FDA experts harshly criticized the NIH's announcement, saying that it potentially scared millions of naproxen patients despite some pervious data suggesting that the drug may actually be safer for the heart than Cox-2 drugs.

Studies have suggested that naproxen may carry a lower heart risk than Cox-2 drugs, but researchers remain unsure of its heart safety since it has never been tested against a placebo.

The announcement "had the effect that was the equivalent of screaming 'fire' in a crowded auditorium," said Steven Nissen, MD, a panel member and medical director of The Cleveland Clinic.

Nissen said he and other cardiologists were forced to field calls from hundreds of frightened patients who had read media reports of naproxen's dangers.

"It caused a panic that was unnecessary, and it shouldn't have happened, and I hope it doesn't happen again," said Nissen. "We can't do business this way."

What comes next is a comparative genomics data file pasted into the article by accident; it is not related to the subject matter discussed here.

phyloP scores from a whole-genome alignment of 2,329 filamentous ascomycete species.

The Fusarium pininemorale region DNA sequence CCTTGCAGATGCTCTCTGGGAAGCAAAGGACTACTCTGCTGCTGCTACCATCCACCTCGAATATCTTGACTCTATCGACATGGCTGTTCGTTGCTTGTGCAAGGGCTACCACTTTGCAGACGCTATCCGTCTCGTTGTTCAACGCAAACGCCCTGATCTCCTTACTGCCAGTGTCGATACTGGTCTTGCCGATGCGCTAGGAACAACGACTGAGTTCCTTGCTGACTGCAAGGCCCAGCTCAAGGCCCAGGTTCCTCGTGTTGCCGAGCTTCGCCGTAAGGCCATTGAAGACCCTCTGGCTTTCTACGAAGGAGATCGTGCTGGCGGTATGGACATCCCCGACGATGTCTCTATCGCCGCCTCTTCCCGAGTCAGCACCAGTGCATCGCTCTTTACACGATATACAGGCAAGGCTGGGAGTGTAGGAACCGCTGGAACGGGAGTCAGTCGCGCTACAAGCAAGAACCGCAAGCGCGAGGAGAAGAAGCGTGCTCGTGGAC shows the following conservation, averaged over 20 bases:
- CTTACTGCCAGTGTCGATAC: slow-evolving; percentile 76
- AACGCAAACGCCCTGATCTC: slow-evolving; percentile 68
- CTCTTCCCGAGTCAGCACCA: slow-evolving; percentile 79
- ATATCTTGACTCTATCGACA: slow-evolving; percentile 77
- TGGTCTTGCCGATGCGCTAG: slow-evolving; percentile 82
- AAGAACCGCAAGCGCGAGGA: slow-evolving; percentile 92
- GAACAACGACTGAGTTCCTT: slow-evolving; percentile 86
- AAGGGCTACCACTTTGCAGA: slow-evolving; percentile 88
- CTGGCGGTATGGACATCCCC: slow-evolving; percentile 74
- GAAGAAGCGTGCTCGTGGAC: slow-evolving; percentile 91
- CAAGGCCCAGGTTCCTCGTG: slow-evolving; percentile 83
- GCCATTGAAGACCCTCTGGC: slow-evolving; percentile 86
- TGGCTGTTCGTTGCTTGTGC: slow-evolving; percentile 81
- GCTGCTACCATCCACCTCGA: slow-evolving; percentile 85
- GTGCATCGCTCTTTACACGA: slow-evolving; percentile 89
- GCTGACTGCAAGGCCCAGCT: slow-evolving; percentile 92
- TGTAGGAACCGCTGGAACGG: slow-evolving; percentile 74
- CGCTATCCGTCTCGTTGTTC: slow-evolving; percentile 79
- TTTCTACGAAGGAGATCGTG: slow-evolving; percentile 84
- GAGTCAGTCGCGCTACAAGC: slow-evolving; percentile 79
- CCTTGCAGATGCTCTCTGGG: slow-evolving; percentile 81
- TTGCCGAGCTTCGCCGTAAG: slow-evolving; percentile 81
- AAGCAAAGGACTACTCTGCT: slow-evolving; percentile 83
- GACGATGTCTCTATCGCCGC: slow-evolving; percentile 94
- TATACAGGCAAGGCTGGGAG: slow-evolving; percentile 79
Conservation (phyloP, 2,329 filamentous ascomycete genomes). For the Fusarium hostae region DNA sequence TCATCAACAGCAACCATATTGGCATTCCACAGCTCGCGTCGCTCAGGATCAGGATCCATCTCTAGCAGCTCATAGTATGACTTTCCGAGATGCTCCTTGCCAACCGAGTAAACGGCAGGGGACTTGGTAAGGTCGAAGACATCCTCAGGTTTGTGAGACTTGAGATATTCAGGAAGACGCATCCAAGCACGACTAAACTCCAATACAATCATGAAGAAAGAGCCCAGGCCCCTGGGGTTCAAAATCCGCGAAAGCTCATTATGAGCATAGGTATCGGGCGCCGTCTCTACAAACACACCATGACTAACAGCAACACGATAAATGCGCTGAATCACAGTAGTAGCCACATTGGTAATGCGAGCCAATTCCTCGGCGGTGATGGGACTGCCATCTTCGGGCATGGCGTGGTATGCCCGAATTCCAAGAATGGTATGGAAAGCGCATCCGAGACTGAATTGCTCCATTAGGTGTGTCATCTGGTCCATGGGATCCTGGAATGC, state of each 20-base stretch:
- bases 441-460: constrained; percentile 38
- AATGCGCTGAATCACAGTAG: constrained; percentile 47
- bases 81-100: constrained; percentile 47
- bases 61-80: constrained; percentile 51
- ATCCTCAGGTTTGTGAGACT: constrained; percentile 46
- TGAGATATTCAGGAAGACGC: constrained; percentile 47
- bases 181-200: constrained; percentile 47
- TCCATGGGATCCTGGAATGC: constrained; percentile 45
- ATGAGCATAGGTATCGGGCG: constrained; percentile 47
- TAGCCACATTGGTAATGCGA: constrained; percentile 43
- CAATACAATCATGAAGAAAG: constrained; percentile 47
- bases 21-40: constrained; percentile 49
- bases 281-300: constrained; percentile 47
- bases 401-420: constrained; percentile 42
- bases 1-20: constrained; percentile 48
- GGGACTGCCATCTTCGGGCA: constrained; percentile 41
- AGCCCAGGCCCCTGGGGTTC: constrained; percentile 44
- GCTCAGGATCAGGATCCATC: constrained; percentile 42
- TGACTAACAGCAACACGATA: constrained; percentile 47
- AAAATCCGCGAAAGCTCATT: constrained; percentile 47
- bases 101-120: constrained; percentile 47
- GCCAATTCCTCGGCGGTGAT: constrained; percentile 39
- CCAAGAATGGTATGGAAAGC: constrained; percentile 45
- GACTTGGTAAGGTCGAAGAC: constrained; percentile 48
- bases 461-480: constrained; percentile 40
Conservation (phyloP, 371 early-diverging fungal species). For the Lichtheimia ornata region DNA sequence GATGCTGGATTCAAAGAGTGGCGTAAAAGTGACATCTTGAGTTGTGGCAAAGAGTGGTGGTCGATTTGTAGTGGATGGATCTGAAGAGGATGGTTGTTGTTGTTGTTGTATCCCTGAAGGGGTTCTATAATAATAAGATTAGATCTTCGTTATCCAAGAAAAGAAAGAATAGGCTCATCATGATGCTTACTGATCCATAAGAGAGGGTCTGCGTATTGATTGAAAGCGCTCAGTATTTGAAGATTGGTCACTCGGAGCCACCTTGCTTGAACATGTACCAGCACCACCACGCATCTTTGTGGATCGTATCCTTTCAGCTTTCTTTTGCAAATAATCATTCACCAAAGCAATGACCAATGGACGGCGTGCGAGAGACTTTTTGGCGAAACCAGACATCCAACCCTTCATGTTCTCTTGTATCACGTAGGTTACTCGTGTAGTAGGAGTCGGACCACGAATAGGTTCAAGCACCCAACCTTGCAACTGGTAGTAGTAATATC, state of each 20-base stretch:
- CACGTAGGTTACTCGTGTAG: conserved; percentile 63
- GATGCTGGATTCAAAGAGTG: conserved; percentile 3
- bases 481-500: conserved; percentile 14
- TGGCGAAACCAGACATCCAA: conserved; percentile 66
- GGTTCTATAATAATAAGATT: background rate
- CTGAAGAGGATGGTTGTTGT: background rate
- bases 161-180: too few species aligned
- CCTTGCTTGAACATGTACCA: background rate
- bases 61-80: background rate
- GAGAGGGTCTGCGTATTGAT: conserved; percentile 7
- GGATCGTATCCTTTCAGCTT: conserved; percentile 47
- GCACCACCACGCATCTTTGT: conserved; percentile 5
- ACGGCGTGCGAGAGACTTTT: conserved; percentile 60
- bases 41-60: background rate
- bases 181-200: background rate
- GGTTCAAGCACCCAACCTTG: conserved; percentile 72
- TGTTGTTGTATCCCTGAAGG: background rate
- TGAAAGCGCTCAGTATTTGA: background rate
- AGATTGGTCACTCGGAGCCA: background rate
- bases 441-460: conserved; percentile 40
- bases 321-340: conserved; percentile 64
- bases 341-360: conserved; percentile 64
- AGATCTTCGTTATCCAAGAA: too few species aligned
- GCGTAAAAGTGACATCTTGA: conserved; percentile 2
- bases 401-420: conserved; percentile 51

___________________________________________________________________________

Don't panic. It is safer than a lot of other drugs, although I have negative reactions to it. Also, saying something increases risk of heart attack has to be taken in perspective.
If a segment of the population has a 1% risk of having a heart attack, and that risk is increased by 50%, they still have only a 1.5% risk of heart attack.
Each day is a gift, make every one count.


mom46
Veteran Member


Date Joined Dec 2004
Total Posts : 8198
   Posted 3/25/2007 6:40 AM (GMT -7)   

Bob,

  Tks for sharing that article with us. Alot of people are still using these medicines in their daily treatment plan with good results, but there are some that hopefully their doctors are weighing the odds of this treatment.

   I wonder, if in this study that was conducted, if these patients were checked for undetected underlying causes that could have caused the their negative reactions like, heart disease, lung conditions and in my case, small vessel disease that wasn't detected in me until I had a minor stroke.